Our Tactics

We think fans of the game should choose who runs it…

Football, Soccer, Calcio, Futebol, Futbol – the name changes but it is a universal language: ‘The People’s Game.’ Unfortunately, at the moment it is anything but.

This website aims to be the startpoint of a drive to return the game to the people; to make FIFA an organisation with a President and board voted in by the people who play, watch and love the game. Public vote is the greatest system of accountability and fairness known; it works at great clubs like FC Barcelona as well as it does in political systems. We can make it work with FIFA too.

With enough support we believe we can negotiate with FIFA to realise our objectives, which are:

* To allow football fans to become members of FIFA

* To give these FIFA members the right to vote for future FIFA presidents

* To allow any person to become a FIFA presidential candidate

In this way, football will be given the leadership it deserves, chosen by those who love the game. Our aim is to create a database online of people who love the game enough to register their support and help us to apply pressure on those ‘running’ the game – FIFA – to stop the current ruling system in football and realise our objectives.

What we would love you to do is join our Facebook group, even if Facebook isn’t your thing. We chose this medium because it offers a well known system which is easy to register on and offers a visible platform for monitoring how many people believe in the cause. By joining this group you are helping to take football out of the hands of those who currently control it and to give it back to the people. Help us realise this vision and create a modern, transparent sport to be proud of.

Follow this link, join our Facebook group and help us all to make FIFA a democracy…

Change FIFA is written by a lover of the sport, based in Barcelona who is keen that this campaign is about the people. The plan is to gather 1 million people together and then to form a team to approach FIFA and force democratic, transparent change. This campaign isn’t a vanity project, so I will avoid slapping my name and photo all over the place. What I will do is push for change. At the time of writing there are 158 members of the group, this is very much the start of something special. Your support will be gratefully received and valued.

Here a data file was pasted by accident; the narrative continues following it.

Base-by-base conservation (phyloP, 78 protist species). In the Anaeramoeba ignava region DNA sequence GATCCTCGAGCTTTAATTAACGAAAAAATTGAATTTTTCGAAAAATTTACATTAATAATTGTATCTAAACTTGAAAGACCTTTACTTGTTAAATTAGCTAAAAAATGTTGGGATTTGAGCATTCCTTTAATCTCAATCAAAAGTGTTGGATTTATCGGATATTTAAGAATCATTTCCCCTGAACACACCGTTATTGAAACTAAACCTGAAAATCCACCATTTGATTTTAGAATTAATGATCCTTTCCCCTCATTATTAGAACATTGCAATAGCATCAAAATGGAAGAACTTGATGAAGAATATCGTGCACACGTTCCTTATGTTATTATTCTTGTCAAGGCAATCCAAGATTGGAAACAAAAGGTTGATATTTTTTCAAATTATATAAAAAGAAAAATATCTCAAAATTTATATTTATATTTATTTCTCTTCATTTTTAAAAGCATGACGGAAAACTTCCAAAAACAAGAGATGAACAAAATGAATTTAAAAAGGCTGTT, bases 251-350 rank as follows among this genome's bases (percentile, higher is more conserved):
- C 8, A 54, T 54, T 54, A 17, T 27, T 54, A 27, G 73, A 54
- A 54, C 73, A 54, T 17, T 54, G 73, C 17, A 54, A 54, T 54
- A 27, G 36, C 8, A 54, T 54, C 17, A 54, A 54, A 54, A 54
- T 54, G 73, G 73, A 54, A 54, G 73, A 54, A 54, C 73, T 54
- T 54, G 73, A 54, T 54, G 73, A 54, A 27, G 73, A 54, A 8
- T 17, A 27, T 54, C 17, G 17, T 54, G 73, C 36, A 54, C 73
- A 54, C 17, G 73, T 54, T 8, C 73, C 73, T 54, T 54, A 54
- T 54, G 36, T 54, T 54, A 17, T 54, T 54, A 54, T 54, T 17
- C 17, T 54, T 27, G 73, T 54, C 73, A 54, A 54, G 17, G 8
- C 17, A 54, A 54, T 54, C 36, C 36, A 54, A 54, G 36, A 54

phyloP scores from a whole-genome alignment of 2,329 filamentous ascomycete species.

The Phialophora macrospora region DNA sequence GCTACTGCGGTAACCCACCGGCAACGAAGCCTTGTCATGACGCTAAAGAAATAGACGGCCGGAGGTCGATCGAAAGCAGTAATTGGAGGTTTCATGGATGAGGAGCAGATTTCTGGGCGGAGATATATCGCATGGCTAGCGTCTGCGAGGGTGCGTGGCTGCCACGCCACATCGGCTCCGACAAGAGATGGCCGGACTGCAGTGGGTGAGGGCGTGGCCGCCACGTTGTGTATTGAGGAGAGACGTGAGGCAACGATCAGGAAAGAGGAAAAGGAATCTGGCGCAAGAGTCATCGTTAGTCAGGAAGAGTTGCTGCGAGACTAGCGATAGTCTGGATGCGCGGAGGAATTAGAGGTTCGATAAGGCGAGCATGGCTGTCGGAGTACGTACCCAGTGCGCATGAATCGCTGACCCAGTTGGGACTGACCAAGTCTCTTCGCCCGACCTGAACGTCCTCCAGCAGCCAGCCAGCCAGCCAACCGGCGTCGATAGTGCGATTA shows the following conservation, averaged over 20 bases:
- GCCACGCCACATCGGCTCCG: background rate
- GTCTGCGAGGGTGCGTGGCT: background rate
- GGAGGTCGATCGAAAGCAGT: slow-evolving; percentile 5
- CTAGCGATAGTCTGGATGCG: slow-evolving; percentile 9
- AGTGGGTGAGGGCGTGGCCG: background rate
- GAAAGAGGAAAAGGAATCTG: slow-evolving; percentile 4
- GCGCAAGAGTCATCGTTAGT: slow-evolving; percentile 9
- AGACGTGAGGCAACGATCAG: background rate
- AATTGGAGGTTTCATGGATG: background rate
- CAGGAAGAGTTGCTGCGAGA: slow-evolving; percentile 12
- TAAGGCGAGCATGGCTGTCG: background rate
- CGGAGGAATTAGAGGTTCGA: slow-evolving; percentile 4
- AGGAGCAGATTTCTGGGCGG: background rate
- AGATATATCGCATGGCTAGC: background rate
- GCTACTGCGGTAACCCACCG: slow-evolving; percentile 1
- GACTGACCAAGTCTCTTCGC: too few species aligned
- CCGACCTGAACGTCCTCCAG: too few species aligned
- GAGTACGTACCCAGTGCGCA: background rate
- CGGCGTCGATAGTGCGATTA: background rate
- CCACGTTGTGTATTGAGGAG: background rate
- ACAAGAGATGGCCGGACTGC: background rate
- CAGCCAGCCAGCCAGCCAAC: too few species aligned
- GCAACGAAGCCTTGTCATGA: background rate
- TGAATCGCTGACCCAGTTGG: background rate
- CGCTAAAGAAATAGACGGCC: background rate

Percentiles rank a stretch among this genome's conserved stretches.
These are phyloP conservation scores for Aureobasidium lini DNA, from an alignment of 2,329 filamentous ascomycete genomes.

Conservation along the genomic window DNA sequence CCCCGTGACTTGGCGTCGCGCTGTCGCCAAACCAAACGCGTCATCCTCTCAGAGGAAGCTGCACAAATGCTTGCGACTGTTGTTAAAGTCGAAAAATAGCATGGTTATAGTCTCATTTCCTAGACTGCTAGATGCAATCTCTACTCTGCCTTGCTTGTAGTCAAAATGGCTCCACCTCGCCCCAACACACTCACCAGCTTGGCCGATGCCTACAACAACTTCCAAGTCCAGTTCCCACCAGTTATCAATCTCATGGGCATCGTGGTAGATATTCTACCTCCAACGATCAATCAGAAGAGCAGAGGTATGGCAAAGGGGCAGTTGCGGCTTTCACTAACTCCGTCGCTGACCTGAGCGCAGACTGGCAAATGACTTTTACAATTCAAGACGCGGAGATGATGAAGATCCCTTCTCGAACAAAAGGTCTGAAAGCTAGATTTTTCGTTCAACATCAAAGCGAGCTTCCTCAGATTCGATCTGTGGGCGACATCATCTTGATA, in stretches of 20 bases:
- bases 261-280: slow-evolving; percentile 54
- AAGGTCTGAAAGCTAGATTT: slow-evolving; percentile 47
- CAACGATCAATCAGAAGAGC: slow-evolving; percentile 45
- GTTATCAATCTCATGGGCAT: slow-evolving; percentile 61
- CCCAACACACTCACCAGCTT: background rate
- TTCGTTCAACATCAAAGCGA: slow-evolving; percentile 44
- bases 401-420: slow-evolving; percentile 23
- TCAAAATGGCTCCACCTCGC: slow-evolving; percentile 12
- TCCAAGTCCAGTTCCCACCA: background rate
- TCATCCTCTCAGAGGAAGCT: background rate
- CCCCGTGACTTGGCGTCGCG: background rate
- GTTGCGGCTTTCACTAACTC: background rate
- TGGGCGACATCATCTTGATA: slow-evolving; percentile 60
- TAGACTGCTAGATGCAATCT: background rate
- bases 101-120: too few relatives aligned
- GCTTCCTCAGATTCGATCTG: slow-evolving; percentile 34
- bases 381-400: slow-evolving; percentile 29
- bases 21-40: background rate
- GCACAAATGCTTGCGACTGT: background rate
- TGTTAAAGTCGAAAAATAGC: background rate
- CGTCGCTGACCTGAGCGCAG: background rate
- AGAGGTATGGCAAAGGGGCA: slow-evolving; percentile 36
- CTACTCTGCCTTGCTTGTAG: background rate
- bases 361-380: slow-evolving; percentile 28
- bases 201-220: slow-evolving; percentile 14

§ 6 Responses to Our Tactics

  • Heidi Bergemann says:

    Saw the Panorama program last evening – made me feel very angry at those elites who are controlling FIFA and all the money. How do these people get so powerful? If only the Clubs themselves would boycott the World Cup to show their disapproval of this corruption – know that’s hard to organise but it should happen. Surely banding together, the Clubs themselves could take the power away from these guys … after all no players, no matches, no money, no FIFA! Anyway – well done for setting up this site and I hope enough people sign up to make a difference.

  • Soulbruthas says:

    Dear Change FIFA,

    Heard about your recent involvement with the fiasco which is developing at FIFA. Thought you might enjoy this compilation video and new song by Soulbruthas.

    The central tenet is that it is unconscionable that those at the top of world football should wield so much power and yet be actively involved or apparently acquiescent in corruption. The imposition of Financial Fair Play is an opportunity for football clubs, fans and commentators (and indeed sponsors) to unite against Corruption and to promote a more transparent, democratic organisation of the game.

    Hopefully you will agree with its sentiment and might pass it on to your readership. If we can help to collaborate in any way in the future please do not hesitate to contact us.

    Best,
    Soulbruthas

  • michael clark says:

    i have been posting remarks on the guardian website about the recent fifa circus and in particular about the attitude of sepp blatter towards transparency and reform.

    in a nutshell i am as concerned about the broader fifa agenda as i am about the issue of corruption within the organisation. i think that all of us who are interested in football as a sport and as a worldwide phenomenon will see that fifa have been serving the interests of the few whilst ignoring the needs of the many. how can it be that the world game generates so much wealth while access to basic facilities even in developed countries is so severely limited? nothing else but re-structuring and redistribution of revenue where it is needed will do.

    i think that lobbying is fine and twitter and facebook have their uses. nevertheless i think that the continuous collation of a global fan’s petition will be a rolling catalyst for change. the only problem i have is making the sure that the salient points that fans are asked to sign up for are globally relevant.